Poppy Dancer and All Along the Watchtowers

Lately, I’ve been photographing poppy pods, dried poppies from our garden. In a few instances, these remains-of-the-day poppies look like fantastic figurines, as in Poppy Dancer, immediately below. 

Poppy Dancer © Harold Davis

For me, this image of a dried poppy resembles a lithe dancer, in a tutu and with a hat. Ironically, I once used in-camera multiple exposures to photograph a human dancer with “poppy” in her name as a model.

Many of the poppy pods are architectural, in the way of sculpture or pottery, when you look at them highly magnified—architectural forms from nature, like those used by Antonin Gaudi. Or perhaps All Along the Watchtowers (below) most resembles a portion of a Southeast Asia Opium Warlord’s palace.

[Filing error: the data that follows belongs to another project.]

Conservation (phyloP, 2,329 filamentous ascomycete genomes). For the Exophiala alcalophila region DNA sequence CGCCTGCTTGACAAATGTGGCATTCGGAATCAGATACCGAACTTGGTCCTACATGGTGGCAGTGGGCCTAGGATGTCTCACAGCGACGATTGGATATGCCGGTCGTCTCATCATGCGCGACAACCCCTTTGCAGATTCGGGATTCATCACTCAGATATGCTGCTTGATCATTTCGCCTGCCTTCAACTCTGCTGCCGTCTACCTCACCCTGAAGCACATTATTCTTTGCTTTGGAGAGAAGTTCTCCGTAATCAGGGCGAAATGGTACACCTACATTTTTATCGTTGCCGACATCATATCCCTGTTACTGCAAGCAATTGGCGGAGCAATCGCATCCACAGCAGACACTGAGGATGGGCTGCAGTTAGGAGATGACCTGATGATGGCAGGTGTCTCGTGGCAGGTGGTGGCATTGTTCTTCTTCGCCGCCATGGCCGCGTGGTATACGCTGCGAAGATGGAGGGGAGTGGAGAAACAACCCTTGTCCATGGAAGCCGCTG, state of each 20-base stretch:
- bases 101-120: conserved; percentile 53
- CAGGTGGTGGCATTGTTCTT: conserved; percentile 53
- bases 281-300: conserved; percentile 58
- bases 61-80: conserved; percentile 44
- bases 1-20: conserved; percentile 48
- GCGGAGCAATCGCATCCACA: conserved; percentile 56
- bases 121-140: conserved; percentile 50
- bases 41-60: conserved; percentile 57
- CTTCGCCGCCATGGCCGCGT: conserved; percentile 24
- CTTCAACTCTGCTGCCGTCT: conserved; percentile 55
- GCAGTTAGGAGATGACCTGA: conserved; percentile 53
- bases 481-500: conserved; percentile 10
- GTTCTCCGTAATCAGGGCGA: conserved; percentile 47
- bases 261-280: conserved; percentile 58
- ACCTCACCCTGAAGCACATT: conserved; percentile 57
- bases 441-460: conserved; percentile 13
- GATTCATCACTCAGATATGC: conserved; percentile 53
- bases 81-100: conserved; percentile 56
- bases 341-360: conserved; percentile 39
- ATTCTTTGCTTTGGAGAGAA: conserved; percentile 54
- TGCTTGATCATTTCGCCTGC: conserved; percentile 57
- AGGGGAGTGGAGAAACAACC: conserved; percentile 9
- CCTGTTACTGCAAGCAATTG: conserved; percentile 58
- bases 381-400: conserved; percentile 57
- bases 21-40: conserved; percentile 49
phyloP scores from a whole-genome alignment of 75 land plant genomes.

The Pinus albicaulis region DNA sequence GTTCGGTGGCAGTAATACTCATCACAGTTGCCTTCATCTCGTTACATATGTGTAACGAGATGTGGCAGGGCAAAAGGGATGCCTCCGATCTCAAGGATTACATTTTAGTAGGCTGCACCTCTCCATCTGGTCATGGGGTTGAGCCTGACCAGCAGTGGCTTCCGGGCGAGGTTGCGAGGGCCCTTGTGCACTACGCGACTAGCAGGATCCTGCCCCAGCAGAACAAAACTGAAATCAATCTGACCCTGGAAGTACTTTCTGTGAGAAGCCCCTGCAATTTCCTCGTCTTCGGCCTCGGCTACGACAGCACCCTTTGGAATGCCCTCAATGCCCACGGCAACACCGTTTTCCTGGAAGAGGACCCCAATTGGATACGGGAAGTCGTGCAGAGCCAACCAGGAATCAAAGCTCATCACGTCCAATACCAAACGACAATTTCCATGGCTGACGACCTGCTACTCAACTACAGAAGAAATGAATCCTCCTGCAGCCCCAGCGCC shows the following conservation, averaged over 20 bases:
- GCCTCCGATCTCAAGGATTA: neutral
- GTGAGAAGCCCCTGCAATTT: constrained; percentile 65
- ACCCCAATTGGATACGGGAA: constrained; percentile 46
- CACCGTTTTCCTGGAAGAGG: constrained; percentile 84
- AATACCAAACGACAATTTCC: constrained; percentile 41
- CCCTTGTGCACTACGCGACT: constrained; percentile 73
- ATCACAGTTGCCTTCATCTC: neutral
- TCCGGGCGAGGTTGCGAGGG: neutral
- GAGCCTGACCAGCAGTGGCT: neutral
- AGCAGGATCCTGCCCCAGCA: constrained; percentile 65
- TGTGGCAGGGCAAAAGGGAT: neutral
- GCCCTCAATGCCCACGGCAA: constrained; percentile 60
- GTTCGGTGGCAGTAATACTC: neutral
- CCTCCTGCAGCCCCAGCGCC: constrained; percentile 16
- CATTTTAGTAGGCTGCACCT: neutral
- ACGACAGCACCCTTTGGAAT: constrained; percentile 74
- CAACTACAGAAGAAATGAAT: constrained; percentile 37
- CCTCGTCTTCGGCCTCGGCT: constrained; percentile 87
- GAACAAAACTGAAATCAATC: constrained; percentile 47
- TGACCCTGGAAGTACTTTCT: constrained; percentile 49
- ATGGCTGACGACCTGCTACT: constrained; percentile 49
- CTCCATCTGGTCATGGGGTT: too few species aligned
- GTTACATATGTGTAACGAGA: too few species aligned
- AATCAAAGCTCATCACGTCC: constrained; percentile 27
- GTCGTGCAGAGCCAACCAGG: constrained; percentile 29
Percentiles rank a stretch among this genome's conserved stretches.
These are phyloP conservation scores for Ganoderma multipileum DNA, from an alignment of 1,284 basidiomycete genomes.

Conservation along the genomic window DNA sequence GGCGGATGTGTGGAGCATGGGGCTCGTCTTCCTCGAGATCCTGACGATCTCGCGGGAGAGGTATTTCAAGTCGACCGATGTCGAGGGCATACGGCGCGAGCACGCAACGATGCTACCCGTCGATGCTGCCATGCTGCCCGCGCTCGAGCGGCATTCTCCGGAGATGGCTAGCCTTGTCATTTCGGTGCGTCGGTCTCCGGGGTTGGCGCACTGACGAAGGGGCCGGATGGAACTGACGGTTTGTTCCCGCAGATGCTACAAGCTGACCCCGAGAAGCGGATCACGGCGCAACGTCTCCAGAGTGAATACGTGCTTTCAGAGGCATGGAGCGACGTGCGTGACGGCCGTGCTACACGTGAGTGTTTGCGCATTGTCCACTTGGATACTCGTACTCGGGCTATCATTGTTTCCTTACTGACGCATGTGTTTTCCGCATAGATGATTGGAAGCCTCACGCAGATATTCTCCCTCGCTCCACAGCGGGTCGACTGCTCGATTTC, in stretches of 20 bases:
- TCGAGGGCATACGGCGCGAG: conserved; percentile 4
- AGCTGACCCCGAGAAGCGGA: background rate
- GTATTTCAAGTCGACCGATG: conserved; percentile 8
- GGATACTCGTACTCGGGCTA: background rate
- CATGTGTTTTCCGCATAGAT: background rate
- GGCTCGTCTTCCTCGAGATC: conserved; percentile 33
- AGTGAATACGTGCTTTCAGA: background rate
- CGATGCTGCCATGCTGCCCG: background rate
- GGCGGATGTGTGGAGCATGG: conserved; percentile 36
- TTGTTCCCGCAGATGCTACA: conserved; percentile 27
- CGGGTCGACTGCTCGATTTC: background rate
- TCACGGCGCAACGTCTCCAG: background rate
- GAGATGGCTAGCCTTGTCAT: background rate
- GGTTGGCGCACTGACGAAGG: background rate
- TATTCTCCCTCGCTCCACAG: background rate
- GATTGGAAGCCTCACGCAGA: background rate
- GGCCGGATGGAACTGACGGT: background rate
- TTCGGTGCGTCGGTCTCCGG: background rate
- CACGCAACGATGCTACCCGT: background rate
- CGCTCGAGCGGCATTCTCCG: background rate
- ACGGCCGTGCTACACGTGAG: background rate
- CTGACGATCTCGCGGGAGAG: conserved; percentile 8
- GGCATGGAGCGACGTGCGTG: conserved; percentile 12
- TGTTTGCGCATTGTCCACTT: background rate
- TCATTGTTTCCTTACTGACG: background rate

All Along the Watchtowers © Harold Davis

Gear and post-production stuff: I photographed on a velvet background using my Nikon D850 on a heavy-duty tripod. The lens was the Nikkor 200mm f/4 macro, with a 50mm Nikon PN-11 extension tube between the lens and camera. For the images that resembled architecture, the biggest problem was to angle the perspective so the viewer can see the “arcades” and “arches.” To help with this, I added a +4 close-up lens. 

Exposure and processing were using a sequence of low-key HDR captures, as explained in my webinar video recordings Photography on Black and The Blossfeldt Effect.

This entry was posted in Flowers, Photography.

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